On trying to pass Iranian culture onto her daughter

I'm trying to keep a balance. ... She already loves the food. ... We mushed it up for her and gave it to her when she was 8 months old. And she loves the music and she loves, you know, hearing my mother speak Farsi to her. But I don't want to force that on her. I want her to choose.

I think also that generation is going to be very different from us. I mean, they live in a different world. ... I don't think a girl like her will be influenced by just one or two or three cultures. ... I think it'll be a much more complicated upbringing than that.

James Delahoussaye and Jessica Deahl produced and edited the audio of this interview. Beth Novey adapted it for the Web.

Copyright 2017 NPR. To see more, visit http://www.npr.org/.

ARI SHAPIRO, HOST:

In the new novel "Refuge," Dina Nayeri tells a story very much like her own. Nayeri left Iran with her mother when she was 8 years old. Her father stayed behind. The same is true of this book's protagonist, a character named Niloo. Niloo's father even comes from the same Iranian small town as Nayeri's father. Here's how the author describes it.

DINA NAYERI: Ardestoon, my father's childhood home, is an ancient village of unpaved roads, dotted in crushed mulberries, hand-crafted outdoor rugs swept with brooms, rows of pickle jars the size of children lining every house.

It has two rivers, two gardens, an orchard connected to a natural pool with ducks, a mosque, a medium-sized mountain and a famous two-story aqueduct, an 800-year-old structure that the people of the village don't even realize they should be proud of because they are too busy living uncomplicated lives that Baba calls overflowing and poetic.

SHAPIRO: Dina Nayeri's mother converted to Christianity, so she had to flee Iran with her children to escape persecution. While Nayeri's father continued his familiar Iranian life, his daughter traveled the world, moving to the United States and then to Europe. The divide between father and daughter helped define Dina Nayeri's life, and it defines this novel, "Refuge."

NAYERI: I remember a professor telling me that, you know, you can either have roots or wings, but if you try to have both, you're probably going to fail. And my father has roots, he's deeply rooted. He has his habits and his comforts. And then at the same time, he feels deeply secure in his life and his place in the world. I, on the other hand, have seen much of the world and have traveled and I'm comfortable anywhere.

I'm a bit of a chameleon. But I don't feel like any place is home. There's no place where I can really say, you know, I feel complete and at ease.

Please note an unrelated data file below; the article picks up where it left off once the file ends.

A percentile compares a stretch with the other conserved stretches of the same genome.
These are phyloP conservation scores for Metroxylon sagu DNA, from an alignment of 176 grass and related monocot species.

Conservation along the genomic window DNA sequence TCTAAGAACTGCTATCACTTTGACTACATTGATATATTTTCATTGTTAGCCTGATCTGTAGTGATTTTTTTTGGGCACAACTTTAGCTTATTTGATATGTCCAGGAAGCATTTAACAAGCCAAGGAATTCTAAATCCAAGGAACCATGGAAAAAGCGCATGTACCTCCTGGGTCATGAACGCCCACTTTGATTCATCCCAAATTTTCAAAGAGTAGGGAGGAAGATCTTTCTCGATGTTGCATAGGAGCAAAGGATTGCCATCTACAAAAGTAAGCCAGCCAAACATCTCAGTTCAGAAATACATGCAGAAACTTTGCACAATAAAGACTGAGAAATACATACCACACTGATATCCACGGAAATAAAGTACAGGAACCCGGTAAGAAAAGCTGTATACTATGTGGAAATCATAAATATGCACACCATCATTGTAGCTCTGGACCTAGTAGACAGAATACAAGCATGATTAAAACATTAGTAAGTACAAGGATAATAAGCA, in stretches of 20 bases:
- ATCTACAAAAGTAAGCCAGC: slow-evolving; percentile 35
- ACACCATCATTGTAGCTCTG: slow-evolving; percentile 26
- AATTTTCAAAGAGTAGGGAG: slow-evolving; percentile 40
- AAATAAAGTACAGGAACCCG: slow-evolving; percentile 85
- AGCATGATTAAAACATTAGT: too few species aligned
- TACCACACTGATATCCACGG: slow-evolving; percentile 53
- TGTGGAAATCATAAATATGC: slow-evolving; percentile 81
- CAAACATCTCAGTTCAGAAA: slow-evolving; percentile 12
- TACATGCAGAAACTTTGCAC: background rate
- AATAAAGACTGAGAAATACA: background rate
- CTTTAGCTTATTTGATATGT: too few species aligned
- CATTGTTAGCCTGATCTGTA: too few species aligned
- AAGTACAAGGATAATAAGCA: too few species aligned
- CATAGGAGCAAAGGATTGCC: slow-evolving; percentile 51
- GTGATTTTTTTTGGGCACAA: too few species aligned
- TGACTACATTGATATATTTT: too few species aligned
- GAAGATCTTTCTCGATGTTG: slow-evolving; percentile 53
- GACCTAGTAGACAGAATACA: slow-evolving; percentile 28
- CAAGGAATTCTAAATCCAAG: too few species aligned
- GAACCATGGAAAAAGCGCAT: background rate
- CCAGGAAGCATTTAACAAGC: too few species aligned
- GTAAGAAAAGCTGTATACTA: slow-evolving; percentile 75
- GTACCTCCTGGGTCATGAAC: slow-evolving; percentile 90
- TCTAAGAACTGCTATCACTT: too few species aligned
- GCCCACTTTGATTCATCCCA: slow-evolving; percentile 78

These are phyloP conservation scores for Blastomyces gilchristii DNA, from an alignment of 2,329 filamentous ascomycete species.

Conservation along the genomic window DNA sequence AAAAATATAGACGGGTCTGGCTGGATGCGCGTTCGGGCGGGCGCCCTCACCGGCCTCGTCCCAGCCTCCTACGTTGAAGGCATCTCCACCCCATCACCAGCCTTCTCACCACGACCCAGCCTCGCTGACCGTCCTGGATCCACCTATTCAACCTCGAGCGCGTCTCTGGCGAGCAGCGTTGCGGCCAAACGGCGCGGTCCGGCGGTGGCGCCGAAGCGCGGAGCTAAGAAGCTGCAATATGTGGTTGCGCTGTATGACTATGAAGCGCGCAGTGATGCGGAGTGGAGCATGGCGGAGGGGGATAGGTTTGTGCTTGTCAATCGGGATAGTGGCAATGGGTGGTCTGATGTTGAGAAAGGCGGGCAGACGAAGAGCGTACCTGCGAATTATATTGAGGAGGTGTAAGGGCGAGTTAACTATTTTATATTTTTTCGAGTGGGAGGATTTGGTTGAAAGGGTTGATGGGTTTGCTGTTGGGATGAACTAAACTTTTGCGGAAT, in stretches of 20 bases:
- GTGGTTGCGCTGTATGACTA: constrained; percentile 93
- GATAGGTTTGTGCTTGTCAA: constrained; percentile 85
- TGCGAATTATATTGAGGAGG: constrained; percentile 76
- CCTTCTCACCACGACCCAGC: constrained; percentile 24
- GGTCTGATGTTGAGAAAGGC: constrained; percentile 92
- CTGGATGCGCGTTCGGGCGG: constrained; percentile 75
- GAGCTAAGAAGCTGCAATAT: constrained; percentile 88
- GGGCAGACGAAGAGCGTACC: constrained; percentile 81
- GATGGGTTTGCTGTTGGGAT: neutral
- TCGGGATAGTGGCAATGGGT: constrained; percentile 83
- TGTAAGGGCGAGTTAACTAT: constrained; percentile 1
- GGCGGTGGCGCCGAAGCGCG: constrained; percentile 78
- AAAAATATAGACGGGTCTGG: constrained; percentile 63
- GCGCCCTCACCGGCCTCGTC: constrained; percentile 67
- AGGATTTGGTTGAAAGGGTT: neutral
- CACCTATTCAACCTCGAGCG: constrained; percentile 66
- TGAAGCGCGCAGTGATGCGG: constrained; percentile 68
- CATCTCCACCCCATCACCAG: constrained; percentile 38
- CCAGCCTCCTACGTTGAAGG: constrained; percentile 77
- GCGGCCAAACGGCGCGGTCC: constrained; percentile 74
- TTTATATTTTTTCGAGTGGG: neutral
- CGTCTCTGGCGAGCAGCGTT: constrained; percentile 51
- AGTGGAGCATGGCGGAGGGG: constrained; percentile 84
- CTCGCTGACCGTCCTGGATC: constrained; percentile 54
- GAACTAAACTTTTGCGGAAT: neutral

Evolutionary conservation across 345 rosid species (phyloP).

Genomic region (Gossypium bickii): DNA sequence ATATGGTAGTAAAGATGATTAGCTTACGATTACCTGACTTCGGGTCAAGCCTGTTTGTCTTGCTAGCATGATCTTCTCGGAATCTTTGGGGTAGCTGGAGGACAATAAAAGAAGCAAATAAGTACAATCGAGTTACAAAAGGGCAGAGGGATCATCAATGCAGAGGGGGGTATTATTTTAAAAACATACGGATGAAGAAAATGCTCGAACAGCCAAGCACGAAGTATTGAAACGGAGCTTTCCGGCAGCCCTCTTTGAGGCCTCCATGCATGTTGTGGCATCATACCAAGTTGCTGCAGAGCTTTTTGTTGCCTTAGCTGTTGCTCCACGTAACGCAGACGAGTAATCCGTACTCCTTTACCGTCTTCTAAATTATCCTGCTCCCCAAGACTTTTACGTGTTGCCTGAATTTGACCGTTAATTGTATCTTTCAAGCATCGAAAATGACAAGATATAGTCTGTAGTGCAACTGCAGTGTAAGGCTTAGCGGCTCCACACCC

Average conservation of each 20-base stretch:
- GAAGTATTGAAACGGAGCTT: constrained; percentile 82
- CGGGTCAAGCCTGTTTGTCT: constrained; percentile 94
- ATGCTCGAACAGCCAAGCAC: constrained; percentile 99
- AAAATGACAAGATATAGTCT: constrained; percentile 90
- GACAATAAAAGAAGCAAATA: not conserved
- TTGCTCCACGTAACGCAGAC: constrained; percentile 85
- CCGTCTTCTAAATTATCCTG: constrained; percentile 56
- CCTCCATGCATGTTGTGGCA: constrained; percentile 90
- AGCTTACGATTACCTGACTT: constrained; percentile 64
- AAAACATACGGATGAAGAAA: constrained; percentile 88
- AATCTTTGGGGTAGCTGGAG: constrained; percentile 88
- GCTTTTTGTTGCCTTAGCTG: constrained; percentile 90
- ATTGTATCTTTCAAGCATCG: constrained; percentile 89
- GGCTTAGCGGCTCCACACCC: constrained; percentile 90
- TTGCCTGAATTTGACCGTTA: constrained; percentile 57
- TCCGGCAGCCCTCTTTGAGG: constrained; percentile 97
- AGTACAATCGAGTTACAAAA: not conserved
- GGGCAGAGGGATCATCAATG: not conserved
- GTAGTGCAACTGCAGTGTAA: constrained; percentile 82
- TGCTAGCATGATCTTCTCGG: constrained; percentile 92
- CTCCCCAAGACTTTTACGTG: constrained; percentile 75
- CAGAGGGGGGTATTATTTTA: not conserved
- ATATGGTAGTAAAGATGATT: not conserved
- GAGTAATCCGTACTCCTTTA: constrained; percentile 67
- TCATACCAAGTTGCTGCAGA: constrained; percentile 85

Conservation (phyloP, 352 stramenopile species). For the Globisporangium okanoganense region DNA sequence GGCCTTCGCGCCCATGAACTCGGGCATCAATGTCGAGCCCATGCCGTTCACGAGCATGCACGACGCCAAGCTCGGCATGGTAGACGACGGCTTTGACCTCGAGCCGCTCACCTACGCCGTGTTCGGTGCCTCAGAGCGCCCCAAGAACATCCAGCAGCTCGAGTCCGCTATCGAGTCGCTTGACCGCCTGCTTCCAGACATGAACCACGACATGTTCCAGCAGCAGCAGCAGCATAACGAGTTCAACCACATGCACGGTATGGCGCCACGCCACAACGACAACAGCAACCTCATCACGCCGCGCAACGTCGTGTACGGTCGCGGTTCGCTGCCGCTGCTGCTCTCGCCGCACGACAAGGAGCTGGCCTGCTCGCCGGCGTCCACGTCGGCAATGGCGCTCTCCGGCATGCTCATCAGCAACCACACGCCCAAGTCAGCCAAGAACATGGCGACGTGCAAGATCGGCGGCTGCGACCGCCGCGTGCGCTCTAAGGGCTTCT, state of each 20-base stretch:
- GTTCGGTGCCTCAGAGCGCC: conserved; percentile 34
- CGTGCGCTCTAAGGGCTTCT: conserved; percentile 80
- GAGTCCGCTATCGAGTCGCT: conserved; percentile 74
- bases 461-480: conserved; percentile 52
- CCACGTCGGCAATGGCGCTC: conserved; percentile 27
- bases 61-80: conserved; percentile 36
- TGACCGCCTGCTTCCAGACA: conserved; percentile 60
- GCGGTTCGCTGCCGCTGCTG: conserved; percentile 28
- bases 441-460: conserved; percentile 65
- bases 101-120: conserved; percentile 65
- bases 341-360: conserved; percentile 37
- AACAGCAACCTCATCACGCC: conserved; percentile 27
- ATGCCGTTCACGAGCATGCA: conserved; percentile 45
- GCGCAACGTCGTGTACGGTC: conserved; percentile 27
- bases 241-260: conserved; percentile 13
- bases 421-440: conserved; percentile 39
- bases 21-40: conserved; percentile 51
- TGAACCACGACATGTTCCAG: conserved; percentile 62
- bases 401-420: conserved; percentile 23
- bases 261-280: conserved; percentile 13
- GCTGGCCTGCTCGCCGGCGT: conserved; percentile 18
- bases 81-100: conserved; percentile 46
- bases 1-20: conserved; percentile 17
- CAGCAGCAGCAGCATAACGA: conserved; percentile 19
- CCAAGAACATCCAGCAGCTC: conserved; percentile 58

SHAPIRO: In so many ways, this book explores the tension between being tied to the homeland and to the urge to assimilate. And one of the ways that tension plays out is through a literal taste of home, an actual spice mix.

NAYERI: Yes.

SHAPIRO: Describe this.

NAYERI: (Laughter) Well, you know, in many parts of rural Iran but also in my village, Ardestoon, they make one spice mix every year so that all of the women in the village gather together and they mix this blend with 30 different spices. It's got turmeric and cumin and coriander and all of these different things - like, various teas and, you know, rose petals and things.

And each year, it's a little bit different from the last. And, you know, everyone gets their jar. And that year, everyone's dishes kind of taste the same. And the next year, you kind of know if people are using last year's spice. It's, like, a very beautiful tradition.

SHAPIRO: And do people use it in everything from meats to fish to vegetables?

NAYERI: In most things, yeah, in most things. I think turmeric, for example, is a staple of Iranian cooking. But in those villages, they have the mix. And the mix is the staple of the cooking. And, you know, imagine if you are sent a bottle of that, it's almost like just having a piece of your old life appear at your doorstep in this modern city.

And, of course, in the novel, she loses it in such a sad way. I - you know, funny enough, that actually did happen to me.

SHAPIRO: It did?

NAYERI: Yes.

SHAPIRO: Tell me the story.

NAYERI: Oh, the story. Well, it was a very similar thing. It got tossed away by accident. And I searched for days. I looked all over. And the meltdown that I had was much more dramatic than the one that Niloo has. I couldn't let it go. I tried to, you know, remix it myself. I tried to find out what was in it. I went and looked in the garbage outside. It was gone. I couldn't find it again.